A detailed feasibility report (Oil Palm: Pricing for Growth, Efficiency & Equity) on cultivation of this oilseed in coastal areas has been undertaken. Given India’s substantial deficiency in domestic production of edible oils, this low-cost oilseed with high productivity should be promoted in mission mode. At the same time, one village one competitive product (OVOP) be designed and promoted.

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Get markets and prices right

Getting the prices right may be a necessary condition, but not a sufficient one. Consider farmers are getting lucrative prices for their produce. But if just 55% of their produce get integrated with the market, they would still be operating at a sub-optimal level.

The entire production of all commodities from all corners of the country ought to be evacuated and monetised to ensure the welfare of farmers. Therefore, it is essential to get both prices and markets right. This also requires the setting up of rail cargo centres in mission mode. Kisan Rail Service and Krishi Udaan (agriculture flights) will enable farmers to sell their crops in other states.

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Digitisation of land records

Digitisation of land records and registration of landless cultivators or tenant farmers is a pre-requisite for a successful direct benefit transfer system, A sizeable proportion of farmers are landless cultivators who face a variety of problems ranging from non-acceptance of their produce by public procurement agencies (FCI, NAFED) at MSP to getting crop loans. Since such farmers are not de jure cultivators (though they are de facto farmers as they cultivate land as tenants), FCI/NAFED turn them away.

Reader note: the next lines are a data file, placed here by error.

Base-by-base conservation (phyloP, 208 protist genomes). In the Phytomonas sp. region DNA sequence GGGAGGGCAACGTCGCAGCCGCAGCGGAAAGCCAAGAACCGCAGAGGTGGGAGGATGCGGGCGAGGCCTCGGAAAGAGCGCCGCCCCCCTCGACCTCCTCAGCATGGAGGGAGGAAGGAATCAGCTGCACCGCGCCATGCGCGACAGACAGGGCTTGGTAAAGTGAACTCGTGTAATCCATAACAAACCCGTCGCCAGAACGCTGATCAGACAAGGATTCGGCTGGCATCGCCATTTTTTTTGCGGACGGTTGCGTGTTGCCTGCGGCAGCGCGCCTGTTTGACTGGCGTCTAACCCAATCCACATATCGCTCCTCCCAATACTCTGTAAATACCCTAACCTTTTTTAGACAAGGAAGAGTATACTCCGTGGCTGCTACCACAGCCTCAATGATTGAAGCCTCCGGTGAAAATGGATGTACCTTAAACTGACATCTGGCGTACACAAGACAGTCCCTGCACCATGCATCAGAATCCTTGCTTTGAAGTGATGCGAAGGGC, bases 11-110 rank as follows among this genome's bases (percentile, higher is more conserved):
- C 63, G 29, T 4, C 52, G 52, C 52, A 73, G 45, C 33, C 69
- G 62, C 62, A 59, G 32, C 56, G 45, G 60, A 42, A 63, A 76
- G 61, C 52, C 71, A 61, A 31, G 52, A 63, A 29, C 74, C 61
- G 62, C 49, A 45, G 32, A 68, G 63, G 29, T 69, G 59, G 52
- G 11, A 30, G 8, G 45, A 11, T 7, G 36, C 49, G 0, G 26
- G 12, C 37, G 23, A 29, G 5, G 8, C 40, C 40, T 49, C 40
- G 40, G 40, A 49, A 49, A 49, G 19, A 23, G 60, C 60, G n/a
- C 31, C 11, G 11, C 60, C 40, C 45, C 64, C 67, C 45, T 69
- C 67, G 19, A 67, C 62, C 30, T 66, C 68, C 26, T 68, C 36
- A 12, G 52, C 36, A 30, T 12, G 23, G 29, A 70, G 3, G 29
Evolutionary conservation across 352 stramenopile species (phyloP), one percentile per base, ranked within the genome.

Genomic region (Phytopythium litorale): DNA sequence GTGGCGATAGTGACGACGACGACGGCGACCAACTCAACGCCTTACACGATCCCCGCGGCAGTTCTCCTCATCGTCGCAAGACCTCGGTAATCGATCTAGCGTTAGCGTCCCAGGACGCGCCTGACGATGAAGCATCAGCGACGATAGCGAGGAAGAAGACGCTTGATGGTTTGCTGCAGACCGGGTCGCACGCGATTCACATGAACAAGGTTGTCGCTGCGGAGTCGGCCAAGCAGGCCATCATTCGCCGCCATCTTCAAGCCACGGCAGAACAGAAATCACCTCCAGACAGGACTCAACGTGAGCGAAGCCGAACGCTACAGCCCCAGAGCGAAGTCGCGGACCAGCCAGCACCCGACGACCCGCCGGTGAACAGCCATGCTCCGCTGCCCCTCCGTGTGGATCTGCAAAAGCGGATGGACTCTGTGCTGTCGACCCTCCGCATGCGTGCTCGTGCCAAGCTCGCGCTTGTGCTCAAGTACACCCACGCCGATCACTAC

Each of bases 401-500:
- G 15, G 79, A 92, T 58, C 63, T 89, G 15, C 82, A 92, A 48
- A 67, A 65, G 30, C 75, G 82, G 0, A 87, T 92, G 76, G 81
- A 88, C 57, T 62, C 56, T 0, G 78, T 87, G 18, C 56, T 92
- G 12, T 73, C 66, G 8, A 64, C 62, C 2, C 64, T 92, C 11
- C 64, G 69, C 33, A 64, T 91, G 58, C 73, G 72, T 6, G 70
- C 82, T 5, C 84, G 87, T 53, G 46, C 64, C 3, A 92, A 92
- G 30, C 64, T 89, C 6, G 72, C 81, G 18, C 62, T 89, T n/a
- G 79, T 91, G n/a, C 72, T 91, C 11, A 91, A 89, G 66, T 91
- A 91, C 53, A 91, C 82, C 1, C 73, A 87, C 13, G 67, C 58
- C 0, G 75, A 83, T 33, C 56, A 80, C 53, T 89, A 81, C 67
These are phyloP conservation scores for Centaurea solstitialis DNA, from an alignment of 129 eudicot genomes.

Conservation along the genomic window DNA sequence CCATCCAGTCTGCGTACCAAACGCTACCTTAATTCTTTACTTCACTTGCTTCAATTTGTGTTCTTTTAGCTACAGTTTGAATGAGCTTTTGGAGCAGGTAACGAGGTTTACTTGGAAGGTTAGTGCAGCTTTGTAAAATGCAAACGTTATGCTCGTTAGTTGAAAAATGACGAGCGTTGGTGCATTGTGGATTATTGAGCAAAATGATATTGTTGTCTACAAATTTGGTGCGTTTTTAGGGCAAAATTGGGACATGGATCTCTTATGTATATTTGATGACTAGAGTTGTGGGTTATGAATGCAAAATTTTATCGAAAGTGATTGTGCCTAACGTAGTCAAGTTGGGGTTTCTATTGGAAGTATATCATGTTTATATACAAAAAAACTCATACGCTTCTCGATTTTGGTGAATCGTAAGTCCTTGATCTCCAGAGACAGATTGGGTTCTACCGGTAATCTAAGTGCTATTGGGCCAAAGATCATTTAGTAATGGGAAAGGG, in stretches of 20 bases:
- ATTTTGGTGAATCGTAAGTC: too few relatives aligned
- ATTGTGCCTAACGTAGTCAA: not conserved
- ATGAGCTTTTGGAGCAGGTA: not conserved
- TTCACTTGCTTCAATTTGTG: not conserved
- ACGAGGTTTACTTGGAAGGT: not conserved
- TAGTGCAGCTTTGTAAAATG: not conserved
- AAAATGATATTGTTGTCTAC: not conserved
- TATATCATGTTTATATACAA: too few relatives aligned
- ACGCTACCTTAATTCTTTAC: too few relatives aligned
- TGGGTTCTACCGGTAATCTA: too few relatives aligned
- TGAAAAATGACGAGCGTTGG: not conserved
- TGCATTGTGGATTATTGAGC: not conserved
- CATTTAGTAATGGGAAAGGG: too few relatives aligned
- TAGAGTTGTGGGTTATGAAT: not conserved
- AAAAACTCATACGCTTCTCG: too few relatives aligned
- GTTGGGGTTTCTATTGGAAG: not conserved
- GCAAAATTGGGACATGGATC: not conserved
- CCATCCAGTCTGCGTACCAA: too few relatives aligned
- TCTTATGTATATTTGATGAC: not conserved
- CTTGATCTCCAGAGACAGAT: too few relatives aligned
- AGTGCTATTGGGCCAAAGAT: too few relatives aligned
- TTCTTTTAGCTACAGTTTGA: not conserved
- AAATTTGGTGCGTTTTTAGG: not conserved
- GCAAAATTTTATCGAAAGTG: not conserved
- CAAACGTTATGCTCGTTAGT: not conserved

A way forward could be to maintain a credible database of such cultivators that will enable them to avail the benefits of various schemes including the minimum support price. The government of Andhra Pradesh, for instance, had enacted the Land Licensed Cultivators Act, 2011 under which loan eligibility cards are issued to tenant cultivators. This scheme needs to be replicated in other states on an urgent basis to enable tenant farmers to sell their produce at MSP.

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What Budget 2021 ought not do

Of late, a vociferous demand for fixing MSP at 50% above the C2 cost as against the existing 50% above cost A2+FL is being raised. The former cost (C2) is higher than the latter because former includes imputed interest on farmers’ own capital and also imputed rental value of farmers’ own land. These two components do not constitute cost in any business enterprise, and get rewarded in their profits.

In any case, MSP is a price instrument, not an income instrument and therefore any attempt to achieve objective of augmenting income through price instrument (MSP) will distort markets. Fixing MSP at 50% above the C2 will make agri commodities uncompetitive in international markets. Not only this, India’s domestic markets would be flooded with cheaper agri-imports, and is likely to inflict avoidable injury to our agriculture sector.

When agriculture policy framework is reoriented as suggested in this article, it will lead to higher income to farmers through monetisation of their high value produce, better price realisation, and congenial trade policy environment. India’s farm sector can surely move to a higher trajectory of growth. If these measures are implemented as a package, it will lead to a V shaped recovery in the 2021-22 financial year. A sustainable farm sector growth in excess of 6% can be achieved which can turbocharge the economy.

(Dr Ashok Vishandass is Professor (Applied Economics) at Indian Institute of Public Administration and former Chairman, CACP, ministry of agriculture. Nitisha Thakwani is a management professional. The views expressed in this article are personal.)